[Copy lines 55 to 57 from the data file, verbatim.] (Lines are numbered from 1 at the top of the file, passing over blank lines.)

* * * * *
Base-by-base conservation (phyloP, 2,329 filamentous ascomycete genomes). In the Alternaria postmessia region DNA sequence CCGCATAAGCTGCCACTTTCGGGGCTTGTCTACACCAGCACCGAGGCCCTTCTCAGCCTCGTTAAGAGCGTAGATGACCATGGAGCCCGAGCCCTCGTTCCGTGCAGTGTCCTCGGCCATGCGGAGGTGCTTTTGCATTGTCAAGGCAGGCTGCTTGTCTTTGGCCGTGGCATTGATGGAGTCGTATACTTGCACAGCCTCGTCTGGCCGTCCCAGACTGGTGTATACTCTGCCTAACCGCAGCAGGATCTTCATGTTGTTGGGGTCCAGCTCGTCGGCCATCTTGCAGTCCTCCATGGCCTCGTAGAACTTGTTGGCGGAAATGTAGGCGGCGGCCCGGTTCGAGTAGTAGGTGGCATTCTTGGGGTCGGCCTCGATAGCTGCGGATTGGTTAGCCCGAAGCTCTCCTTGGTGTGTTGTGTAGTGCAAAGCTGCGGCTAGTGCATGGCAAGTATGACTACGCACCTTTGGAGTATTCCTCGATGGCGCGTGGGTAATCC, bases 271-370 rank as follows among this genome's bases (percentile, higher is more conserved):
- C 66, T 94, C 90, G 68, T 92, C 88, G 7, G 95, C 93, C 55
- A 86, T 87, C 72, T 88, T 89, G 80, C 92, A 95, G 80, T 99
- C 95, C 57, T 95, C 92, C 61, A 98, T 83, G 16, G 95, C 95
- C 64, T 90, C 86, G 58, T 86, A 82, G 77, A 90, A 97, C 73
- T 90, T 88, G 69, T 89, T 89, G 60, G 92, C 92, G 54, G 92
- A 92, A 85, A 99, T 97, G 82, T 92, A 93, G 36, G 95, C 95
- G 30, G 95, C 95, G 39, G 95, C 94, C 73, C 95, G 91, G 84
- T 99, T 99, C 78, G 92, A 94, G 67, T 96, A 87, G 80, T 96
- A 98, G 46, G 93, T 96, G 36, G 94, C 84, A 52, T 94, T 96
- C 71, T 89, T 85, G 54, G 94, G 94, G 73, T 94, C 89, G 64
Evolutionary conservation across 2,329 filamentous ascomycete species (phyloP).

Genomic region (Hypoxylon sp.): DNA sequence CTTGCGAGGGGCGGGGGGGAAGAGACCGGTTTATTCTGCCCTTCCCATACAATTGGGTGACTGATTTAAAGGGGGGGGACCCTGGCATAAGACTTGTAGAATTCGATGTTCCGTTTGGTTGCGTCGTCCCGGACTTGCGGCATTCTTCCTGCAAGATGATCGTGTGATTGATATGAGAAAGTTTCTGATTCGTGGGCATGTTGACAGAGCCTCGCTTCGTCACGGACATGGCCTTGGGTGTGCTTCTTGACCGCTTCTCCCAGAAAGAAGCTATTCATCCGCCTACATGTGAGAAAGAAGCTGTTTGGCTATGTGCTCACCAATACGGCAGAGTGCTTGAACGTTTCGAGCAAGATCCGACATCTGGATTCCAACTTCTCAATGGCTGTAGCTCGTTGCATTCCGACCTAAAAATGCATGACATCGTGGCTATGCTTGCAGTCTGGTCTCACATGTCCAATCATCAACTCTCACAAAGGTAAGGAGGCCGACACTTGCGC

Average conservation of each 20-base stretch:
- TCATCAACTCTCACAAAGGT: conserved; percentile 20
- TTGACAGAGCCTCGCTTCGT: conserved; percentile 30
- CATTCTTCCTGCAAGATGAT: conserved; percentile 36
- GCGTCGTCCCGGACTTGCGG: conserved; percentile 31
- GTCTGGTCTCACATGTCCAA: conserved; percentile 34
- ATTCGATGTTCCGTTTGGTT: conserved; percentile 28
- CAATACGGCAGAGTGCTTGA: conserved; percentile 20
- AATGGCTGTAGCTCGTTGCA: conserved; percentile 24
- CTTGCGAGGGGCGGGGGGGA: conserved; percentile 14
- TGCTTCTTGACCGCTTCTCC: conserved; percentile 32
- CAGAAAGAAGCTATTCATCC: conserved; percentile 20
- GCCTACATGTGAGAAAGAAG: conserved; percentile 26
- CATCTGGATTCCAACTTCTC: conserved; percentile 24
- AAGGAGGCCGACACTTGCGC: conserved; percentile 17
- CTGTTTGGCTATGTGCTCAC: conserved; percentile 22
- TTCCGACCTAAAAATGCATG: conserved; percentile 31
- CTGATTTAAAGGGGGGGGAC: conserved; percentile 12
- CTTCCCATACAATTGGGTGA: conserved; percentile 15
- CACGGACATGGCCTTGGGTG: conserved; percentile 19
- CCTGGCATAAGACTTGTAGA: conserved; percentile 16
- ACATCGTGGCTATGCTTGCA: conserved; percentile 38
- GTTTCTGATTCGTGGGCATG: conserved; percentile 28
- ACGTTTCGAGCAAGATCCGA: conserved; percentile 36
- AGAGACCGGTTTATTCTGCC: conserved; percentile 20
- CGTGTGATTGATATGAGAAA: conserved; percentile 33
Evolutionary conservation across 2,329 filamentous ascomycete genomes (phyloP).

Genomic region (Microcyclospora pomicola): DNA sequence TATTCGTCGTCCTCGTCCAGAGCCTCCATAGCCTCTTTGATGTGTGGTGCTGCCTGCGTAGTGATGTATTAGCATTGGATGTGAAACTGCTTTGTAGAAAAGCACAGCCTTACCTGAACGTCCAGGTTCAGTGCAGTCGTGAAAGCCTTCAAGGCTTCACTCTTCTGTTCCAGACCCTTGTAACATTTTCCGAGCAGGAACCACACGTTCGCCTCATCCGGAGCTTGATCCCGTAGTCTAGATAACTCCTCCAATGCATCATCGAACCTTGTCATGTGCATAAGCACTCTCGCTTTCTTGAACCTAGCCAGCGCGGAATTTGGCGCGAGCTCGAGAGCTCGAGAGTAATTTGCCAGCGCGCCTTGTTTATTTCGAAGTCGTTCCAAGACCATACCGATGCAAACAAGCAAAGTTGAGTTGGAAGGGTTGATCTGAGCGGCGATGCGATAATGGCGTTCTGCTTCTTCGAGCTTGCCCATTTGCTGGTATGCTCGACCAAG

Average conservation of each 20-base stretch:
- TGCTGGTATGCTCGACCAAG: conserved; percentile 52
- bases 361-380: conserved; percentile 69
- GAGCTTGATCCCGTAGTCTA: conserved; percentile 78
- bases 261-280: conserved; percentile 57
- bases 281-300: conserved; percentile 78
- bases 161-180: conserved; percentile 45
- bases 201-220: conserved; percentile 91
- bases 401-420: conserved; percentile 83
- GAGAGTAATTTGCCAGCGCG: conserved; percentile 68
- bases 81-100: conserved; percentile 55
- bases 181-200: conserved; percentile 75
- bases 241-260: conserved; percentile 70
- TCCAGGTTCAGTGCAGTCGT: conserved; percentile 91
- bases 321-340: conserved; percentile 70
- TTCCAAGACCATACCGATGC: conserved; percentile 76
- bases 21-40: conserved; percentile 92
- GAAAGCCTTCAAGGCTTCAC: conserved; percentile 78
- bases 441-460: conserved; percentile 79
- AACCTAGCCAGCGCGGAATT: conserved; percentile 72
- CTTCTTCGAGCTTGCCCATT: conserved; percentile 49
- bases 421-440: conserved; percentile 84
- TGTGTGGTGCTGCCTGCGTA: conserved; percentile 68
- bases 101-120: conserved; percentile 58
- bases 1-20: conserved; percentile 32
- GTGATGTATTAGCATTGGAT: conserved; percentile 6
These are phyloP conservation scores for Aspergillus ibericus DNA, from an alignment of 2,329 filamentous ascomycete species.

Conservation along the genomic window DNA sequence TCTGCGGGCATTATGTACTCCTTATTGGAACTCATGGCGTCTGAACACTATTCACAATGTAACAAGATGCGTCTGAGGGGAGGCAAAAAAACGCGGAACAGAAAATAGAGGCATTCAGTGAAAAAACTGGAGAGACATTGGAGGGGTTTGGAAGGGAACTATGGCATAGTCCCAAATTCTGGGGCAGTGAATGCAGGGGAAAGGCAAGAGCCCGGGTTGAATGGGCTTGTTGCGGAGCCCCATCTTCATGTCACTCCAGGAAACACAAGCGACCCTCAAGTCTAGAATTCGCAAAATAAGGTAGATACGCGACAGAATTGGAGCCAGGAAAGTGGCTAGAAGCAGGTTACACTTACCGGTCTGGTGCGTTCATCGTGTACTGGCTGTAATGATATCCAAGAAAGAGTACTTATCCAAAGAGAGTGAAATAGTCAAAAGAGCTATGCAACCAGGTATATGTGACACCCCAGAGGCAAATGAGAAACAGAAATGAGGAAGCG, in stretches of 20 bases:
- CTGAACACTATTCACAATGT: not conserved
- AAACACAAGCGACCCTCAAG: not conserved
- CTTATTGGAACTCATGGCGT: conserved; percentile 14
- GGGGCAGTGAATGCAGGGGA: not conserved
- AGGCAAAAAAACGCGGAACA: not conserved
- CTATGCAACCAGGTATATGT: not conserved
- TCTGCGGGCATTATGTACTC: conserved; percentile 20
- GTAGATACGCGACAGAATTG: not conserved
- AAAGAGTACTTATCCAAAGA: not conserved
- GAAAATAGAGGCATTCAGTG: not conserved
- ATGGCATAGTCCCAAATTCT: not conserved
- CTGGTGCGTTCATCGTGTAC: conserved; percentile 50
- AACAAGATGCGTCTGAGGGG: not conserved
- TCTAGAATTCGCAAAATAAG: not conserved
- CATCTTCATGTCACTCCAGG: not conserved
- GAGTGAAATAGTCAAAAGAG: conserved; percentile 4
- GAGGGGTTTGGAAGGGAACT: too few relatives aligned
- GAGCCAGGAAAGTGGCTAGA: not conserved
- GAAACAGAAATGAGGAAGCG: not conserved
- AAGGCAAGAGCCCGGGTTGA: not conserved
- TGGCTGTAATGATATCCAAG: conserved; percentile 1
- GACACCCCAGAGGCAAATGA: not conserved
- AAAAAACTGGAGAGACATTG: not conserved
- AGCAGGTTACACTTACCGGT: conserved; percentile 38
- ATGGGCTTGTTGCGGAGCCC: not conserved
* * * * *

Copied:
- TCCAGGTTCAGTGCAGTCGT: conserved; percentile 91
- bases 321-340: conserved; percentile 70
- TTCCAAGACCATACCGATGC: conserved; percentile 76